Introducing Alun Jones
Dr Alun Jones was born in Cardiff, South Wales and is Professor of Geography at University College Dublin. He held senior positions at University College London and the University of Leicester, and visiting posts at the Universities of Cambridge, Oxford and Bonn. In 1990 he was awarded the Robert Schuman scholarship by the European Parliament, and in 2004-5 he was presented with the Edward Heath Award by the Royal Geographical Society and Institute of British Geographers for his contribution to research on EU governance. In 2006 he was made an Academician of the Learned Societies for the Social Sciences in the United Kingdom in recognition of his scholarship on the European Union and in 2011 was elected to the Royal Irish Academy.
Your relationship with geopolitics
At what age did you discover geopolitics and what attracted you to it?
My interest in geopolitics began as a schoolboy in the 1960s and stemmed from my fears (and those of my parents) of superpower rivalry and potential nuclear confrontation.
At University I was eager to explore the geographies of international relationships though there was little interest in this amongst my lecturers at that time.
Given events in southern Europe in the 1970s I became particularly interested in the nature of the European Union project as an alternative expression of international actorness.
Which geopolitical topics have your focus and why did you choose especially these?
Most of my work has focussed on the European Union especially the geographical tensions and interdependencies between nation-states and European supranational governance.
I have a particular interest in the ways in which the European Union’s relations with the wider world are undergoing dramatic reconfiguration, not least as a result of the various spatial constructions deployed by EU elites as justifications for geopolitical innovation and intervention. In this context, I have examined EU elite representations of the Mediterrean and the geopolitical fall out from these.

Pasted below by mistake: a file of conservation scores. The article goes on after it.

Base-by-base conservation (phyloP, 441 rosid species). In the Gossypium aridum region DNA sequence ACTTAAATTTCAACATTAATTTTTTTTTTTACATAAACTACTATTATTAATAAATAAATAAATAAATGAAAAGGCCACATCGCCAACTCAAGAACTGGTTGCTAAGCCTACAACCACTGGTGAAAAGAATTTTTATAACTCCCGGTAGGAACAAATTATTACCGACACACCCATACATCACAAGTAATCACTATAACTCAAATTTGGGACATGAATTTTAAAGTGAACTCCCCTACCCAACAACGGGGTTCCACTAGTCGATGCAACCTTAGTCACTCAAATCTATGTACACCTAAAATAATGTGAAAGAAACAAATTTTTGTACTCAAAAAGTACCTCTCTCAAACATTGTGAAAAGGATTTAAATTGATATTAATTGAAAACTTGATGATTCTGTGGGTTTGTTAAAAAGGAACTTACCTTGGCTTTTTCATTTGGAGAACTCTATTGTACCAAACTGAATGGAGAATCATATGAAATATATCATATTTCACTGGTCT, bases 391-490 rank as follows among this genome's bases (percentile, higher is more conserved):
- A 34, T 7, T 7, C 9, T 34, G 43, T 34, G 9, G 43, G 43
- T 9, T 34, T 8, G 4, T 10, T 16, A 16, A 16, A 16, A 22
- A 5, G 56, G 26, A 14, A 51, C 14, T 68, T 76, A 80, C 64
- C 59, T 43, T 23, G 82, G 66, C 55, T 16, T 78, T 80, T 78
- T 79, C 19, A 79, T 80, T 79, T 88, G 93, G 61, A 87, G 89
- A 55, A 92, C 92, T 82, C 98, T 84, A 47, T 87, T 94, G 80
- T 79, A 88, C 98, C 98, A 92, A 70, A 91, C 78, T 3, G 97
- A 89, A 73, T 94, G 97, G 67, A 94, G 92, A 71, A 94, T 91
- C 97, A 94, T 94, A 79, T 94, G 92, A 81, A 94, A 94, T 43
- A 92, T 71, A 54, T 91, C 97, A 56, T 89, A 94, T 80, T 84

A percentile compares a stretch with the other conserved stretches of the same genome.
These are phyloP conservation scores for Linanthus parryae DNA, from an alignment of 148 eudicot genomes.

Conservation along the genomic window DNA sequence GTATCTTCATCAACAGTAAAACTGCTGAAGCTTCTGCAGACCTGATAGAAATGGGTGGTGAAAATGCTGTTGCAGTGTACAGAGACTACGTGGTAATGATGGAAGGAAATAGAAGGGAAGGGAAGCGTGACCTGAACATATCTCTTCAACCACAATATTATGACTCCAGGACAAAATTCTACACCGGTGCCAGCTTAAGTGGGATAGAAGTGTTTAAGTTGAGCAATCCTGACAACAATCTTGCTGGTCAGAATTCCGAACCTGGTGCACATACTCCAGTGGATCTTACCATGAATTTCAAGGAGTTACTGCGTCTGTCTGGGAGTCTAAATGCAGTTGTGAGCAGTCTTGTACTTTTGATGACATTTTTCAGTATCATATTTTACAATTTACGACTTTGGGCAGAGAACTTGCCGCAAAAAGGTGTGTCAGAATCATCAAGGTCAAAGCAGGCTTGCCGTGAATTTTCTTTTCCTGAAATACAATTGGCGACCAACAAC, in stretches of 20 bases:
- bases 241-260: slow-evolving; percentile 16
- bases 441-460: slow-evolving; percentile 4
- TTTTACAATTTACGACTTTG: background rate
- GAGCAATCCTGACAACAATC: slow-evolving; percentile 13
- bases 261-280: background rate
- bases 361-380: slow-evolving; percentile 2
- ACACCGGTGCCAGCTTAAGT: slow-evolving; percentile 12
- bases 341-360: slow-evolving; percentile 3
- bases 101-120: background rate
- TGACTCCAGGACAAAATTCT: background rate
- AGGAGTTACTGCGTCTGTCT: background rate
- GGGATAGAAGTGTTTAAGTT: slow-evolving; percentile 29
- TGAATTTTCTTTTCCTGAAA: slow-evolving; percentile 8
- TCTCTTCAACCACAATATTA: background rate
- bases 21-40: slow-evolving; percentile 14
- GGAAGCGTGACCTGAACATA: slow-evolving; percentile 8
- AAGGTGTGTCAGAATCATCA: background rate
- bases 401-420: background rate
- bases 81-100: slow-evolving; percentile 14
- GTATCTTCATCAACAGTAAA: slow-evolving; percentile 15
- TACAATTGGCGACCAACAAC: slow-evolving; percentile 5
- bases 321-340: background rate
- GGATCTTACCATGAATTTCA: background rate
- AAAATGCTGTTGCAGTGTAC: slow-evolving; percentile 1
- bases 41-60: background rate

At the moment I am researching EU relations with Iceland post-financial meltdown, and am analysing how Icelandic elites use particular geographical tropes to secure negotiating advantages from ‘EU’rope.
What do you consider your most important contribution to geopolitics?
This is difficult to answer and best for others to judge!
That said, I’m happy with the theoretically informed, empirically rich work I have done on Europeanization and the Mediterranean. The paper I wrote on this subject for Annals of the Association of American Geographers in 2006 has, I think, been generally well received.
Your geopolitical preferences
What is your favourite definition of geopolitics?
Gerard Toal’s definition is the one I most cite whereby geopolitics “promises both a new degree of politicization to understandings of geography and a new degree of geographicalization to the study of global politics. It seeks to transgress boundaries and challenge what are held to be essential identities, whether they be imagined communities or inherited philosophical boundaries.”
Which geopolitical scientist do you admire the most?
There are a number of people whose work I enjoy reading. John Agnew’s work is always well researched and superbly written.
What is your favourite geopolitical book?
It’s difficult to evaluate one book against another. Put another way, I have a number of books that I am pleased I bought. John Agnew’s “Geopolitics: revisioning world politics” is one such.
What is your favourite geopolitical website?
This one is pretty good!
The geopolitical future
In what direction(s) will geopolitical science be heading the coming decades?
I am uncomfortable with the expression geopolitical science. Geopolitics researchers will, I hope, continue to provide rigorous assessments of the production of global space through practical and popular geopolitical discourse.
Which geopolitical subject has been too little in the spotlight and needs further research?
One area that comes immediately to mind is that of prenegotiation in international geopolitical relations.
In particular, there needs to be a critical appraisal of prenegotiation both as an integral stage of multi-levelled diplomatic activity, and as a set of discursive constructions and geopolitical practices which define the parameters of subsequent negotiation.
What will be the largest geopolitical challenge for the world in the 21st century?
Ecological survival, combatting injustice and dealing with corruption.